The idea that it was logistically or politically feasible to intervene in Iraq in the late 1980s is so far divorced from reality as to be laughable.

So, having dispensed with that straw man, I move to Terrence's curious position that the humanitarian justification for intervention fails because Saddam had already killed so many people, and they were already dead.

I don't know where Terrence gets his crystal ball from - the one that enables him to somehow obtain a priori knowledge that Saddam, who had already launched perhaps 40 chemical strikes against Kurdish villages and who had already murdered hundreds of thousands, would not do so again - particularly since the Anfal campaign was not a one-off occurance. Saddam had already engaged in at least four major genocidal military campaigns BY TERRANCE'S OWN COUNT! (Three against the Kurds in 1983, 1986-1988, and 1991, and one against the Shia in 1991, not counting the millions killed in the war with Iran, which Hussein started.) I guess Terrance's prediliction to appeasement is infinite. I'm not so patient with people, and I probably would have figured things out by 1987 that Saddam was not going to stop of his own accord.

At any rate, while the scale of Saddam's trepidations had mellowed since 1991, his cruelty, by any account, had not. The only reason Saddam's murderous impulses had been kept in check during the 1990s was the fact that the US and the UK were stepping on his neck and ensuring he could not get an air cap over operations in the No Fly Zones - and made it clear that any incursions for the purpose of genocide would themselves be attacked from the air.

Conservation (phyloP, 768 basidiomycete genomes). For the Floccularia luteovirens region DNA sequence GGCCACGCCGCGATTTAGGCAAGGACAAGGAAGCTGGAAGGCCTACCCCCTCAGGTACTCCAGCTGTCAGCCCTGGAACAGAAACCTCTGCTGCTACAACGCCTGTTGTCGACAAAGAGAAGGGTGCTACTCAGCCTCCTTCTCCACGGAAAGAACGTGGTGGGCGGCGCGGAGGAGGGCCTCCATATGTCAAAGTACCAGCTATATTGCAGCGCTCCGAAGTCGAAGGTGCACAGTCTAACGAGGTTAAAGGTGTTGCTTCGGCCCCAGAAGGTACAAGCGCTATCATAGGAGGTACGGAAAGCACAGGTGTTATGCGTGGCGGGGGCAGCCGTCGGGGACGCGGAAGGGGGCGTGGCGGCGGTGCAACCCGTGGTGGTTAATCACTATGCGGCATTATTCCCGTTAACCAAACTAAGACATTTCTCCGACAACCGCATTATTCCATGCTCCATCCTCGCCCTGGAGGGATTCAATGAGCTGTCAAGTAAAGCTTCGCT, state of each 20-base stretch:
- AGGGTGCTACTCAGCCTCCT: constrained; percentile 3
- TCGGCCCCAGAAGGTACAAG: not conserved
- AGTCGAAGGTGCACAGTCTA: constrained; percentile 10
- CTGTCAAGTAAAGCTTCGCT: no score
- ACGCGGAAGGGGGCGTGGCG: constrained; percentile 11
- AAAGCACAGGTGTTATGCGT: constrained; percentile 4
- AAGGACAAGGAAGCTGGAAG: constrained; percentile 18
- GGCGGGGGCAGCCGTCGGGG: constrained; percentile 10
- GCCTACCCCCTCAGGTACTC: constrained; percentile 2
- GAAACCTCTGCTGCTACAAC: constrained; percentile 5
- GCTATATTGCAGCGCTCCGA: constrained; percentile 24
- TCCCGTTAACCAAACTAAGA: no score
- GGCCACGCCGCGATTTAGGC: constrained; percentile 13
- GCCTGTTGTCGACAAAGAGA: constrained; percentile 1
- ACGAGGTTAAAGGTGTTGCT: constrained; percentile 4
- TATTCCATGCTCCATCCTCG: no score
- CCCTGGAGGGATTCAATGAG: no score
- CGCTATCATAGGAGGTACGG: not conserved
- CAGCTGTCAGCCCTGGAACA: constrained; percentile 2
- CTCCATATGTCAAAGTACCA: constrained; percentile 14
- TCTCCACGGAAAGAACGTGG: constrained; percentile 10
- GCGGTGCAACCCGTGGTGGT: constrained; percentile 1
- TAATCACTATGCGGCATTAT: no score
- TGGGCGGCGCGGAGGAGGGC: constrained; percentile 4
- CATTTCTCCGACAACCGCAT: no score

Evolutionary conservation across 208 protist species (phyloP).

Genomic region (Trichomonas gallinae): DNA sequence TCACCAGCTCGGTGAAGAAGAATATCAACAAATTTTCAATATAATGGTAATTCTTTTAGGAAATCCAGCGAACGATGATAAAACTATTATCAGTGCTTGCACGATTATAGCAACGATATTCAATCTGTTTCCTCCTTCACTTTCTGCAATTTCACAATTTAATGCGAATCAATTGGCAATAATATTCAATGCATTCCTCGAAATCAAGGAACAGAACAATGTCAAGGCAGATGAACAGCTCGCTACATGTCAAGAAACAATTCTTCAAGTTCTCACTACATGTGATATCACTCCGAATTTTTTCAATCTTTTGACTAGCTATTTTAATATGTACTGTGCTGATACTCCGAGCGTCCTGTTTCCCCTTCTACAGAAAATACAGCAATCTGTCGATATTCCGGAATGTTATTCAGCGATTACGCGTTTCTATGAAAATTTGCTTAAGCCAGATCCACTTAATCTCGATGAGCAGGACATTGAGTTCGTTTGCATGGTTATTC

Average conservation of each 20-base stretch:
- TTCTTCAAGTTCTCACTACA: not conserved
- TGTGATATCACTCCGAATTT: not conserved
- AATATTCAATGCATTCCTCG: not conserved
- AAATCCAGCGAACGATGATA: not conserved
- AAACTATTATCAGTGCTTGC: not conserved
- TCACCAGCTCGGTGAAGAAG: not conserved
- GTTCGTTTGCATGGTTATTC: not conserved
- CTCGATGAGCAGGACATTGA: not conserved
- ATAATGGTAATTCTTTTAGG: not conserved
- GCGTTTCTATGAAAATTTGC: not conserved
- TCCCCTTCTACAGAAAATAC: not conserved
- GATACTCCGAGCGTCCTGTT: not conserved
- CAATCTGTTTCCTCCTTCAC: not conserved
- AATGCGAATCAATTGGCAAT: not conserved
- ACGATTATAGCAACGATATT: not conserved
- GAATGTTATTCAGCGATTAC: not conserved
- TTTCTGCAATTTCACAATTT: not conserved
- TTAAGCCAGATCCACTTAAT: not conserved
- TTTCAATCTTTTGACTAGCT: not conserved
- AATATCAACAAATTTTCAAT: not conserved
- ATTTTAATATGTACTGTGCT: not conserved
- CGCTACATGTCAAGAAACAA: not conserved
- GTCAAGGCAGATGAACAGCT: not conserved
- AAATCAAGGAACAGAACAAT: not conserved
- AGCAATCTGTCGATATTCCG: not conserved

Somehow, though, Terrance is able to argue that Saddam's killing days were through in 2003, which is the lynchpin underlying the whole antihumanitarian argument.

Terrance then goes on to embrace the logical fallacy that since we have found it in our interests to deal with murderous thugs elsewhere, it is therefore somehow neccessary that we apply a consistent standard in Iraq.

And there are situations that could benefit from our humanitarian leaningings, and we don’t do the right thing when they’re happening right in front of us. We’re still allying with torturous dictators today, and give billions in aid to them...

Somehow, Terrance manages to invoke this argument without actually calling for a humanitarian intervention in those places he mentions. Which I guess is easy to do if you're held in sway by a morally bankrupt political philosophy which requires meaningful belief in absolutely nothing: You cannot argue that intervening in Iraq was wrong because you have not intervened elsewhere and then not call for broader intervention. Terrence just exposes this red herring for what it is: Those who argue along these lines are really not concerned for the people anyway.

And they say they're not concerned for the oil.

And so if they're not concerned with people, and are not concerned with the strategic interests of the U.S., then what in the world DOES drive their policy?


Yet somehow when our allied dicators do stuff like this along with killing hundreds of protestors, despite all of our rantings and ravings about Saddam’s “rape rooms” we don’t seem to think it warrants more than a good talking-to and hope for the best.

Funny, since this position Terrance criticizes is EXACTLY the default position any antihumanitarian such as Terrance MUST take vis-a-vis Iraq. If you aren't going to topple Saddam, then all you are left with is a "good talking-to and hope-for-the-best."